GRANITE SHOALS, Texas – The City of Granite Shoals will add a customer portal to its smart meter system to help customers monitor their real-time water use more easily, thanks to a $6,050 grant from the Lower Colorado River Authority.
The grant, along with a matching contribution of $6,050, will allow the city to add the new portal to its advanced metering infrastructure (AMI) system, which the city began installing in 2015. The new software will allow Granite Shoals’ 2,350 customers to receive alerts on their mobile devices about abnormally high water use, which could be an indication of a leak.
City officials said the portal is expected to help reduce the number of high-bill complaint calls by providing customers information about their water use throughout the billing cycle, enabling them to manage high use and address any potential leaks quickly.
“The City of Granite Shoals would like to thank LCRA for its generous contribution to help our city conserve water and provide additional customer service,” said Jeff Looney, city manager. “Through cooperative efforts like these we make a difference in our community, Texas and our precious water resources.”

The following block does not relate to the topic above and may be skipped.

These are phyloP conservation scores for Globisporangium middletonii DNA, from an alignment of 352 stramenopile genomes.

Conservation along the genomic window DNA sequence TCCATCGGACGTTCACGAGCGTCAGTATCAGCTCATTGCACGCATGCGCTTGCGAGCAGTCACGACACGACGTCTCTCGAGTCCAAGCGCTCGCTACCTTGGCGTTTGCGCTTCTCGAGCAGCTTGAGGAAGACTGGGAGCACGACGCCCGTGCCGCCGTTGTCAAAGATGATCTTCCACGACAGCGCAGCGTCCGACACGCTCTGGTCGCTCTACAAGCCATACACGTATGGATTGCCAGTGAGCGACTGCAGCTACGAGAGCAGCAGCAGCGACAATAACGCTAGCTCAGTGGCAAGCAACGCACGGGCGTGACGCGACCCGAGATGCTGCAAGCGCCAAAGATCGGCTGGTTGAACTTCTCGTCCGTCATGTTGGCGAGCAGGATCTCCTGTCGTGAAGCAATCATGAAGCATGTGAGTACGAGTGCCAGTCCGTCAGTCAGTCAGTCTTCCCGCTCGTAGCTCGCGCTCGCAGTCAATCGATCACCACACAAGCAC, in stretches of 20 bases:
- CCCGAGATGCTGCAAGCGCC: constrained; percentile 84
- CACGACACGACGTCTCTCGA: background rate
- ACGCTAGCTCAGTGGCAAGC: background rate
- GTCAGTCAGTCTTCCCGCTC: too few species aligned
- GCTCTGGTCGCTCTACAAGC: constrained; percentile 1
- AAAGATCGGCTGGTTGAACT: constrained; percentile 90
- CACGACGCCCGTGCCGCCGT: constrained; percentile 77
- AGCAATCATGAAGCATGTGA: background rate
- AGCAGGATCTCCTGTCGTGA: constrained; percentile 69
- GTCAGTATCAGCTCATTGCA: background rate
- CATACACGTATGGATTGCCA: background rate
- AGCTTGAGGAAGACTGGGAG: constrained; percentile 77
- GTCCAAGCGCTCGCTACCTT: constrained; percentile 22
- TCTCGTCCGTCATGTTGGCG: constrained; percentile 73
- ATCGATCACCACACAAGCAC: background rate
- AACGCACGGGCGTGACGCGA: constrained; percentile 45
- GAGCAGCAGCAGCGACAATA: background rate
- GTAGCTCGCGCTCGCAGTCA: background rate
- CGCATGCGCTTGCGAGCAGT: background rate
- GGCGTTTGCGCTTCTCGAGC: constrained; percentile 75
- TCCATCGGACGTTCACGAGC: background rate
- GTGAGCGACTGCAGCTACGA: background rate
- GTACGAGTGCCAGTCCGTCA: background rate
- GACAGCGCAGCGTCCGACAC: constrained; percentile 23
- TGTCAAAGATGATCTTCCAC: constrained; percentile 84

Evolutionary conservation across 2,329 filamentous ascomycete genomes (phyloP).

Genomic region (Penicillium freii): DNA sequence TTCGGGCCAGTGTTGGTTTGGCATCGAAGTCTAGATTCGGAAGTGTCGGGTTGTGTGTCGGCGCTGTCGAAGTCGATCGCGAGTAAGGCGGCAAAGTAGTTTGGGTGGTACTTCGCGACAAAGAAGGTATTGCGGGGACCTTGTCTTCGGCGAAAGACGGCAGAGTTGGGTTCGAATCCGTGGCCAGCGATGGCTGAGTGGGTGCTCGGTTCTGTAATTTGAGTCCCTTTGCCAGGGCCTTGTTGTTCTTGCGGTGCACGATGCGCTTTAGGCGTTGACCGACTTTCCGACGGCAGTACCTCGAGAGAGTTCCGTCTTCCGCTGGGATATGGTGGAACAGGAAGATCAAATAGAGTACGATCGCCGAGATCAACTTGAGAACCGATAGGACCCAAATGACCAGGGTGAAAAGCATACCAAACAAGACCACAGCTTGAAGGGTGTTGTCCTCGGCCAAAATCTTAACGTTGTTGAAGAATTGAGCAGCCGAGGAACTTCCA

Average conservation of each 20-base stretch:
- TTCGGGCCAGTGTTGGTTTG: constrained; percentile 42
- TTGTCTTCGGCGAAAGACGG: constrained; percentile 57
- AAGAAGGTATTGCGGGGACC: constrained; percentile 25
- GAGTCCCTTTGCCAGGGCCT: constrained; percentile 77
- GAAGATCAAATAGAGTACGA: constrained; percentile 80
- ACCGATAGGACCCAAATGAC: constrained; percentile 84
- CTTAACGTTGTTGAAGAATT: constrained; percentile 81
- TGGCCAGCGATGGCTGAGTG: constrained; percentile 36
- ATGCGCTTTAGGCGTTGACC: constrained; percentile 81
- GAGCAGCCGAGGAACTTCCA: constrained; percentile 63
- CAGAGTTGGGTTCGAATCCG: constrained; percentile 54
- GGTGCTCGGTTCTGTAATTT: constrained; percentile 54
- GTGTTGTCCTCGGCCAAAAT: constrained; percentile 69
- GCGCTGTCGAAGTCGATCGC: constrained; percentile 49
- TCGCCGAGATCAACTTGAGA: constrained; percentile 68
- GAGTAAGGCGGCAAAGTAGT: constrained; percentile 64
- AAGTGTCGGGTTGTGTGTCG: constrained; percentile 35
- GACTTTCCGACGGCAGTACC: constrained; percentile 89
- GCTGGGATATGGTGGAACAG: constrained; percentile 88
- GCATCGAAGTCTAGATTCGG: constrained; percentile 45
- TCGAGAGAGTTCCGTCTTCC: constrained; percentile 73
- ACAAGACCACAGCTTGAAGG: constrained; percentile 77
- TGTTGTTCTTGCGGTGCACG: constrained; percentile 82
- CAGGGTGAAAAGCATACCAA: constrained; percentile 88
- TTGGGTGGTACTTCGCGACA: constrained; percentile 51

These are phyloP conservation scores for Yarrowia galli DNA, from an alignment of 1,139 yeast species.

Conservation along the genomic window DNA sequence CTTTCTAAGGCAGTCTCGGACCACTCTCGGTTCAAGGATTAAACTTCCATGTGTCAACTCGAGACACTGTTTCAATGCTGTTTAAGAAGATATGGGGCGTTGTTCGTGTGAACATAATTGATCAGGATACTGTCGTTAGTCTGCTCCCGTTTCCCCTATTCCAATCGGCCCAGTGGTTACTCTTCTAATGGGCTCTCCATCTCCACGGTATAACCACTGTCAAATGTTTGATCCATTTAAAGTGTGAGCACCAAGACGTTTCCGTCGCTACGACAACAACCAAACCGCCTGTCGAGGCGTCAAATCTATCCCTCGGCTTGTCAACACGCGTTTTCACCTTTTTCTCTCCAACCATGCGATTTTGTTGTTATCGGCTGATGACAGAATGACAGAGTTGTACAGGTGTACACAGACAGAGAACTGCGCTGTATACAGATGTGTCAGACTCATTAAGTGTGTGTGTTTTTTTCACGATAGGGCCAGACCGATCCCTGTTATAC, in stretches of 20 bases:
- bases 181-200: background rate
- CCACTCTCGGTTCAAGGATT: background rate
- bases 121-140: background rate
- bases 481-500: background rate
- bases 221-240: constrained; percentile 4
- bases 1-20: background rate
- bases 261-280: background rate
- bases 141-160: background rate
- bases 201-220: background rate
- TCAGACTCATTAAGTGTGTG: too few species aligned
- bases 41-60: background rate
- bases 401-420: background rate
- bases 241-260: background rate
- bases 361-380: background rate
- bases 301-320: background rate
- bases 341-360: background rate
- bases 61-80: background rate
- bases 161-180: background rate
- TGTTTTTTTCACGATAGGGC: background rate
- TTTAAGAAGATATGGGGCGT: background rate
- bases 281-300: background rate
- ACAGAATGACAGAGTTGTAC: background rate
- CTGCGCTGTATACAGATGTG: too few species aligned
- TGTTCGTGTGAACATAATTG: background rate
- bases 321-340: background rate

Granite Shoals anticipates the project will save about 10 acre-feet, or roughly 3.26 million gallons, of water from the Highland Lakes annually.
"The Highland Lakes are a major water supply for Central Texas," said John Hofmann, LCRA executive vice president of Water. “Establishing good water conservation practices and putting more efficient, water-saving technology in place is important to help manage our water supply in the future. We’re pleased to work with Granite Shoals to help get the new customer portal up and running.’’
The grant is awarded through LCRA's Firm Water Conservation Cost-Share Program, which provides funding for water efficiency projects and programs established by LCRA's firm water customers. Customers include cities, utilities, industries, irrigation and recreational water users. Projects funded through the program include converting irrigated areas using raw or potable water to recycled water, and decreasing utility system water loss, such as flushing reductions or leak detection and repair.
The Lower Colorado River Authority serves customers and communities throughout Texas by managing the lower Colorado River; generating and transmitting electric power; providing a clean, reliable water supply; and offering outdoor adventures at more than 40 parks along the Colorado River from the Texas Hill Country to the Gulf Coast. LCRA and its employees are committed to enhancing the lives of Texans through water stewardship, energy and community services. LCRA was created by the Texas Legislature in 1934. For more information, visit